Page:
Between Strangers Release Date: 13 September 2002 (Italy) Genre: Drama Director: Edoardo Ponti Writer: Edoardo Ponti Starring: Sophia Loren, Mira Sorvino, Deborah Unger, Malcolm McDowell Yay. It’s yet another one of those films, inspired by the success of Short Cuts, that focuses on a few separate stories that wrap together thanks to one common element. […]

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Between Strangers
Release Date: 13 September 2002 (Italy)
Genre: Drama
Director: Edoardo Ponti
Writer: Edoardo Ponti
Starring: Sophia Loren, Mira Sorvino, Deborah Unger, Malcolm McDowell

Yay. It’s yet another one of those films, inspired by the success of Short Cuts, that focuses on a few separate stories that wrap together thanks to one common element. While I usually stray away from arthouse films in general for this column, Between Strangers attracted me thanks to the appearances by Sophia Loren and Malcolm McDowell, coupled with the film essentially going direct-to-video in the states after not receiving much more than a New York theatrical release. After watching it, it’s not hard to see why. Simply put, it’s an underwhelming dud.

Between Strangers features three stories that inspire varying amounts of interest. The first is of Sophia Loren, whose drawings and talks with the local gardener lead her to believe that her lost child just may be a famous artist that her work resembles. At the same time, she’s also stuck in a worse for wear marriage to the handicapped John, who frequently belittles her state of mind. Natalia (Mira Sorvino), a renowned photojournalist with an overbearing father, is the focus of the second. Her newest piece, a photo of a suffering Angolan boy, is one that she doesn’t even remember taking. The fact that she ignored the child instead of helping him causes her to rethink her entire life. Least interest of the three is the last, which focuses on celebrated musician Catherine’s (Deborah Unger) story of anger and unbridled confusion. When her reclusive father (McDowell) is released from prison, she becomes depressed and angry. There’s nothing interesting in this story, minus McDowell’s scene at his former home. For the most part, you even dislike Unger, feeling as her behavior is selfish, and not justified despite her hardships.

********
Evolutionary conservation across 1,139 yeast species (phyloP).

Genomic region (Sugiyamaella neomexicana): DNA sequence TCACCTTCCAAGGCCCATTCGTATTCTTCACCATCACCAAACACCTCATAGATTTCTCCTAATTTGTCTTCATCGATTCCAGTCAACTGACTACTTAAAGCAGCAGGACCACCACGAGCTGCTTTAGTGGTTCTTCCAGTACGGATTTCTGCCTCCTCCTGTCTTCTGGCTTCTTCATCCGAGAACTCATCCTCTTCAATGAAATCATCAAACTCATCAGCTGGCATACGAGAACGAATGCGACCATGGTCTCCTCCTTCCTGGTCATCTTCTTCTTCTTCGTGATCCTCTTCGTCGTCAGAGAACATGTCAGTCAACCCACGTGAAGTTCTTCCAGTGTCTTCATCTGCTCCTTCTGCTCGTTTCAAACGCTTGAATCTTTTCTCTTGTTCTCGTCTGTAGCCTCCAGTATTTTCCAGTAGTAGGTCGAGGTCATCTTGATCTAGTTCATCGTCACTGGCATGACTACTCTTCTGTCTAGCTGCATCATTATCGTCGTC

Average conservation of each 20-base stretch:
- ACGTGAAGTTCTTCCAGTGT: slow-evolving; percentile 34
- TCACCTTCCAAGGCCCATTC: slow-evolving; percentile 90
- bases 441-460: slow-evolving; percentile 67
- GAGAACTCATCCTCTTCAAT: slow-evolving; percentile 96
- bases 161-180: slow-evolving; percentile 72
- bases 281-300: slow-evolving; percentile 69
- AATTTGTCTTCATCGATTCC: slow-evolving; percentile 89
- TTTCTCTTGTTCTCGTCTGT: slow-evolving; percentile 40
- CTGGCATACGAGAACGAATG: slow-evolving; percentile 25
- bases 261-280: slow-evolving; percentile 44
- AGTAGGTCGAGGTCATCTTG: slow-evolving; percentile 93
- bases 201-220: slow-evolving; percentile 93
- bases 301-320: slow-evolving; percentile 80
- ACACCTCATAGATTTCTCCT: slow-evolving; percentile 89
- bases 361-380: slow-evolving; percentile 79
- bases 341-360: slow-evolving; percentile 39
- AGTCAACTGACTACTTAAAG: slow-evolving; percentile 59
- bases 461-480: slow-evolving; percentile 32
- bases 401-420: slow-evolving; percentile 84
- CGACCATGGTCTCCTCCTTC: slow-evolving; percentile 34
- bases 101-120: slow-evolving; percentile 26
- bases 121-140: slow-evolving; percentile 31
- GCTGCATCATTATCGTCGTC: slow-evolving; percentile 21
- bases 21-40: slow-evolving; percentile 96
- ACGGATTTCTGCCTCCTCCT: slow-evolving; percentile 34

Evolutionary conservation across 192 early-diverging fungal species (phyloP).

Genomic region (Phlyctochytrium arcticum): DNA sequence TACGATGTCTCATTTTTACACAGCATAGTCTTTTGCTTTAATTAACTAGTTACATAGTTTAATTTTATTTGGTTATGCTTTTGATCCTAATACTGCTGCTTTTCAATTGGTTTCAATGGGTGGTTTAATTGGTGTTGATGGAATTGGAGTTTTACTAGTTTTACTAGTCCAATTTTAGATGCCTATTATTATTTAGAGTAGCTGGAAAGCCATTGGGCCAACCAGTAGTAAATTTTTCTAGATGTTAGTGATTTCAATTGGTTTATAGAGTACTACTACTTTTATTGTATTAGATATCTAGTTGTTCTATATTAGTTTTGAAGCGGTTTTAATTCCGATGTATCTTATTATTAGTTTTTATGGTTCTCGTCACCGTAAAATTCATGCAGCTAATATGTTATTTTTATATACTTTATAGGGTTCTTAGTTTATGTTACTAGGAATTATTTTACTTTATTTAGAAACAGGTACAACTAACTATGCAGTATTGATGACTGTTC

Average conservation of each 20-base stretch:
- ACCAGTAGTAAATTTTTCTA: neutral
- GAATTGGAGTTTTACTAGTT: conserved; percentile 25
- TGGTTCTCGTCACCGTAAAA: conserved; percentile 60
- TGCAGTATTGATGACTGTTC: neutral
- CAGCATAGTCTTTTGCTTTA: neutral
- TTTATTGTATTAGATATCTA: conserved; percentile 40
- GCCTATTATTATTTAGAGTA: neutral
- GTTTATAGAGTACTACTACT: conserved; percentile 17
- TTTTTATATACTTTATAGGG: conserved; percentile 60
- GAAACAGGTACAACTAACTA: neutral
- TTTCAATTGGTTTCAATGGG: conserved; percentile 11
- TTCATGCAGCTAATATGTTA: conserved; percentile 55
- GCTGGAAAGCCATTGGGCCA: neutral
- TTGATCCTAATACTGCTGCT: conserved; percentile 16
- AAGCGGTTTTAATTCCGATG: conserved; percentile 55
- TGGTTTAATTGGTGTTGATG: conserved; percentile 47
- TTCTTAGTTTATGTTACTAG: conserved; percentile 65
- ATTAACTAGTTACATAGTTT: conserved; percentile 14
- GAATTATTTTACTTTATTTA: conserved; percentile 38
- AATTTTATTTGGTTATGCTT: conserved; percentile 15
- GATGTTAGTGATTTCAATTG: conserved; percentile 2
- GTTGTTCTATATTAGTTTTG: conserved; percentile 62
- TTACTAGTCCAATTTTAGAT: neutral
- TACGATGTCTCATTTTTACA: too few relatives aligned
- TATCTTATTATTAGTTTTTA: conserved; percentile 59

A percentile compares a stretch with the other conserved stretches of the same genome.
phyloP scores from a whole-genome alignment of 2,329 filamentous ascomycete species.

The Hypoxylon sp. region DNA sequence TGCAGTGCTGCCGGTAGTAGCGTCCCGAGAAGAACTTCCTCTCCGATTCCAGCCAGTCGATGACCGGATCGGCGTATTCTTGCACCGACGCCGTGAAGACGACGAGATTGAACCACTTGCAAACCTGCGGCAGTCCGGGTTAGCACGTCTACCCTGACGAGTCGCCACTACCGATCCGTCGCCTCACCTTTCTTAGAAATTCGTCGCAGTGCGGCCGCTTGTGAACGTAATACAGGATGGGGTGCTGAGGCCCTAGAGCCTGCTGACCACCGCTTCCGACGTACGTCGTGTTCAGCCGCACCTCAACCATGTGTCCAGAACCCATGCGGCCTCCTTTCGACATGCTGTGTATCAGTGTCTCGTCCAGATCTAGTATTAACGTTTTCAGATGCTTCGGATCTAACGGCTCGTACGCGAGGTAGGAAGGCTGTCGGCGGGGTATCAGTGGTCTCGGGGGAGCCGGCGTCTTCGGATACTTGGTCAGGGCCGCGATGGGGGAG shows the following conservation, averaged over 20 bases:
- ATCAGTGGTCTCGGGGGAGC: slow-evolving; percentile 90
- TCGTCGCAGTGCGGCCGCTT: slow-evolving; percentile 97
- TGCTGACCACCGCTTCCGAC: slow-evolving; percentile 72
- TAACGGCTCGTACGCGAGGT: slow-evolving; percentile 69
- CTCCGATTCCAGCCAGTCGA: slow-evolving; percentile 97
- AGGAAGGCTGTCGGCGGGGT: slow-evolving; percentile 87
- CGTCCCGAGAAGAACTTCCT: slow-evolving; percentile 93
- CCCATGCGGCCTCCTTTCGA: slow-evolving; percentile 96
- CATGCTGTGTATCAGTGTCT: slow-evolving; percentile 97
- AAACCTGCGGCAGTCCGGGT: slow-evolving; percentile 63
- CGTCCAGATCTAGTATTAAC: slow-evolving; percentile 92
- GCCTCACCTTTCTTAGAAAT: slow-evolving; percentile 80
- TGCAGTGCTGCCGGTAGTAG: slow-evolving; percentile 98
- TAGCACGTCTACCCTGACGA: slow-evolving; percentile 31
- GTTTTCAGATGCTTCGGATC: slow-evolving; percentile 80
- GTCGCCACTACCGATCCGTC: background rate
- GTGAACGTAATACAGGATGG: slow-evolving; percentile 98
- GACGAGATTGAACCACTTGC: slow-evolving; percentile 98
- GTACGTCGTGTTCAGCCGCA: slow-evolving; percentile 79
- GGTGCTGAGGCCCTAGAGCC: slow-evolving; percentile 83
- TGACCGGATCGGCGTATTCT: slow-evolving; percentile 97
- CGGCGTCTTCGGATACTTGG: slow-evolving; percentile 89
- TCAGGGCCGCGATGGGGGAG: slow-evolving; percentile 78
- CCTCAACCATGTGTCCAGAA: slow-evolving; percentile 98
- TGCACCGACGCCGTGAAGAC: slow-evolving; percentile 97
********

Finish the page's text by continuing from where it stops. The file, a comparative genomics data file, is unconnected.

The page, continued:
I really wanted to like Between Strangers. Despite enjoying films where Ice-T and Eric Roberts trade gunshots, I love arthouse movies. I make the half hour trip to see them at least three times a month. But if you take away the tremendous performances put forth by the actors involved, it has no substance to it. If you’re a pretentious jackass who likes to pretend to enjoy every independent drama, then you may enjoy this. But then again, pretentious jackasses who like independent dramas likely aren’t reading Your Video Store Shelf.

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